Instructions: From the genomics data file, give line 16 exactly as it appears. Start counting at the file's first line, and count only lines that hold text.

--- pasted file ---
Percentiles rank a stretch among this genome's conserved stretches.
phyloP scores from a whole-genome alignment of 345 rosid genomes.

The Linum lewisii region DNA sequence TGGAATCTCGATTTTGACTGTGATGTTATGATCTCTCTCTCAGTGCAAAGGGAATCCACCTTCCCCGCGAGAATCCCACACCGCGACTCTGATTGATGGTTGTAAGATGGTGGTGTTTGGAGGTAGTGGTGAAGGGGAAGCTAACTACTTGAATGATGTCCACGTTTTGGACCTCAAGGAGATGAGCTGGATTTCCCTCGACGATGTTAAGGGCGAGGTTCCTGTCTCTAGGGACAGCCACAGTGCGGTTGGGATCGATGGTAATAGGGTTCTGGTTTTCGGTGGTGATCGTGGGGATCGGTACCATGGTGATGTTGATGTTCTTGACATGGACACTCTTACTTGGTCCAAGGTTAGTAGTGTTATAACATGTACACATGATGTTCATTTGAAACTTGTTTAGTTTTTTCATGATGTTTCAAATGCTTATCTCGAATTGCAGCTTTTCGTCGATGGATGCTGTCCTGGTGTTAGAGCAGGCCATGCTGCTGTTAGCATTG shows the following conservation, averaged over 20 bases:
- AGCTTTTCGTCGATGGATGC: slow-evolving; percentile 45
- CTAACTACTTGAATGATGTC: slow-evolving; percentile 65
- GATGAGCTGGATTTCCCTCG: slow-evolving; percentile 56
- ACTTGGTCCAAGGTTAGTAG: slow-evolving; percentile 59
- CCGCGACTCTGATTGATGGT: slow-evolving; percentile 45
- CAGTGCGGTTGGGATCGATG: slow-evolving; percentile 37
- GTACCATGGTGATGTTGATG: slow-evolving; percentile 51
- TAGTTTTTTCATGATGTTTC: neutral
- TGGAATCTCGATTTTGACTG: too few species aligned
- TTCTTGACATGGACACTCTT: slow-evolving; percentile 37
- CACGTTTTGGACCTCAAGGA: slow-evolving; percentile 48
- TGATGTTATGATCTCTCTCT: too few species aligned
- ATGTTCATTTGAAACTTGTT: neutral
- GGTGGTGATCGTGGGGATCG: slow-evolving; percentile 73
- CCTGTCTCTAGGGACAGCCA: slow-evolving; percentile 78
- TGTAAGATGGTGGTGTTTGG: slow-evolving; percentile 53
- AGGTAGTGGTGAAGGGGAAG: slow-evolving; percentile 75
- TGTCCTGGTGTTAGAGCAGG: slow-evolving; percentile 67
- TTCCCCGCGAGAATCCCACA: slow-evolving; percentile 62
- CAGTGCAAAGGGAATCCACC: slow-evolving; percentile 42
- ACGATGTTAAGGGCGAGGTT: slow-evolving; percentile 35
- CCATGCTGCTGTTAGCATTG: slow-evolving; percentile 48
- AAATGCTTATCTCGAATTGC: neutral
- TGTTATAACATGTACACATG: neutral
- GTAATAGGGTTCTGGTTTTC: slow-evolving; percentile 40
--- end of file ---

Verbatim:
- ATGTTCATTTGAAACTTGTT: neutral